Lawlessness in Iraq spurs rogue vigilante justice
BAGHDAD — The mob strung up the suspected terrorist's shirtless body by the feet and set it ablaze on a street on the outskirts of the Iraqi capital, a tire placed underneath to fuel the flames. In grainy footage of the immolation this week, police appeared to do little to stop the vigilantes' street justice.
In another video issued in recent days, jihadi militants who took over a major highway in western Iraq stop three Syrian truck drivers, interrogate them, then gun them down, believing them to be members of the Alawite sect.
The two incidents, confirmed by police, illustrate in stark terms the increasing brutality of the unrest gripping Iraq, fueling complaints that security forces are unable to contain it.
Violence inside Iraq has accelerated in recent months to levels not seen since 2008, with more than 4,000 people killed since the start of April. The growing unrest — marked by frequent coordinated car bombings and other attacks blamed mostly on al-Qaida's local branch targeting police, the military and often Shiite Muslim areas — is intensifying fears Iraq is heading back toward the widespread Sunni-Shiite sectarian killing that peaked in 2006 and 2007.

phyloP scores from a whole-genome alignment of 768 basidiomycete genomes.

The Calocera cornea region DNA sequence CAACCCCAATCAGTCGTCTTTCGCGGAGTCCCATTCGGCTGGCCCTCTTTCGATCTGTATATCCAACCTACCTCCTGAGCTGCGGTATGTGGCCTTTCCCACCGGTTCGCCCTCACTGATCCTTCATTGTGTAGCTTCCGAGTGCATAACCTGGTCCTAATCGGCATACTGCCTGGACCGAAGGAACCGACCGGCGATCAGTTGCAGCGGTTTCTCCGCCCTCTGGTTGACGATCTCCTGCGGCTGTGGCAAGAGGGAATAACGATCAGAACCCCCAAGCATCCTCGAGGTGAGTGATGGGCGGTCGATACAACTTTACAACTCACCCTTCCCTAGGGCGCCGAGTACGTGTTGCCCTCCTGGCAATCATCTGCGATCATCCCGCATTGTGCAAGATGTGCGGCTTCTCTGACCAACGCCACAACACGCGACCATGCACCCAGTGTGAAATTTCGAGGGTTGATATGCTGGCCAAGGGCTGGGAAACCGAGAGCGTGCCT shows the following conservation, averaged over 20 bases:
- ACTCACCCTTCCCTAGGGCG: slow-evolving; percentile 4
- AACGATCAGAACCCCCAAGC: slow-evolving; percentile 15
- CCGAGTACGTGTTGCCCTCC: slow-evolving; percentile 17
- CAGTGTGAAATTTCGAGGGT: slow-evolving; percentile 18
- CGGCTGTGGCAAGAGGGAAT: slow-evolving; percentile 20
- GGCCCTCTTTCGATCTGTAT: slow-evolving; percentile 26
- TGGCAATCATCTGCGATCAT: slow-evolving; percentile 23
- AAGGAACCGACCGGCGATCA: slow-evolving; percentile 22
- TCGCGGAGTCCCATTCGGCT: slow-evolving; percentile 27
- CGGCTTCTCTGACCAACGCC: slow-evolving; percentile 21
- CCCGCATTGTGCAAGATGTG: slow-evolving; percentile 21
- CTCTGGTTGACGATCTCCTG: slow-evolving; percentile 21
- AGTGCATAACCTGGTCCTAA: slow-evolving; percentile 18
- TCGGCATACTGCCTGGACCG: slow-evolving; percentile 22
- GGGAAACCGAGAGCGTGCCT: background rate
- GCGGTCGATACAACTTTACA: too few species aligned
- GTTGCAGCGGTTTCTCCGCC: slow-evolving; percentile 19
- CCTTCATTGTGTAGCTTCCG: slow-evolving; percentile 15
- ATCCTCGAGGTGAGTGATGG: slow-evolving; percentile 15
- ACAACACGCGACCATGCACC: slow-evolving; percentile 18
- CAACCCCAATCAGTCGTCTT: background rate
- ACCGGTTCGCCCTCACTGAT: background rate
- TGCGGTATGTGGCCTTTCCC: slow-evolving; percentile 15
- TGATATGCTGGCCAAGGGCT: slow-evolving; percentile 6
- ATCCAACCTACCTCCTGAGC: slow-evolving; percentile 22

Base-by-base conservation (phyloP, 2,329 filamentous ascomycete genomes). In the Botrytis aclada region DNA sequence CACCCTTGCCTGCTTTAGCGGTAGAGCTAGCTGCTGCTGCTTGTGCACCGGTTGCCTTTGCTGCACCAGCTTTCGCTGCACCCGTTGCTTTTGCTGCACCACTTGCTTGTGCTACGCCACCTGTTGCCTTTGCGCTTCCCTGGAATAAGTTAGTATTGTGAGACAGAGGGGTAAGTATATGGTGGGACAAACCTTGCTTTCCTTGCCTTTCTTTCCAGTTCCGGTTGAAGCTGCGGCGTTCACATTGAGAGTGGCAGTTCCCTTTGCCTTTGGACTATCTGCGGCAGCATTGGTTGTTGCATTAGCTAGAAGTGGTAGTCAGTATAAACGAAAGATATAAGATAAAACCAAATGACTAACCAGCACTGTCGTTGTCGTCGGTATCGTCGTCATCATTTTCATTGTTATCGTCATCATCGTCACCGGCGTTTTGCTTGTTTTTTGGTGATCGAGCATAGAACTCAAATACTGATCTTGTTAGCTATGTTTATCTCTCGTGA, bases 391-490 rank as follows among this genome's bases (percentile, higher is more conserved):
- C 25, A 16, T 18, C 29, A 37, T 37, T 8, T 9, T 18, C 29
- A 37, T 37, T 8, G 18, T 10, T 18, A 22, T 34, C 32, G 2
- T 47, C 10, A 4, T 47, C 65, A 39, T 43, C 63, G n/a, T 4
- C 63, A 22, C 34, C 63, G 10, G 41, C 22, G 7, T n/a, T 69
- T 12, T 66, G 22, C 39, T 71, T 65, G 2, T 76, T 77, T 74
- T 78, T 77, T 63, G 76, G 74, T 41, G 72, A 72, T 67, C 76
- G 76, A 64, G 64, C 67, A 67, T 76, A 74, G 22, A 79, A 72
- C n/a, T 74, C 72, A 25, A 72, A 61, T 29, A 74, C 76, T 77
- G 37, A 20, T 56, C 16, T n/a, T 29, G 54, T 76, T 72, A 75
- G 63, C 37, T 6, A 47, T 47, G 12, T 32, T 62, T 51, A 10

Yet another barrage of al-Qaida-claimed explosions struck in and around Baghdad on Wednesday, when attacks killed at least 82 and wounded more than 200.
The mob's immolation of a man believed to be a bomber in Baghdad on that day suggests that at least some Iraqis have had enough and are starting to take matters into their own hands.
Two police officials said the man in the video was seen getting out of a car that later exploded. One bomb had already gone off, and onlookers grew suspicious when he parked his car and then ran away after being spotted, one of the officers said. An angry mob caught up with him beat him to death, then set his body alight, they said.
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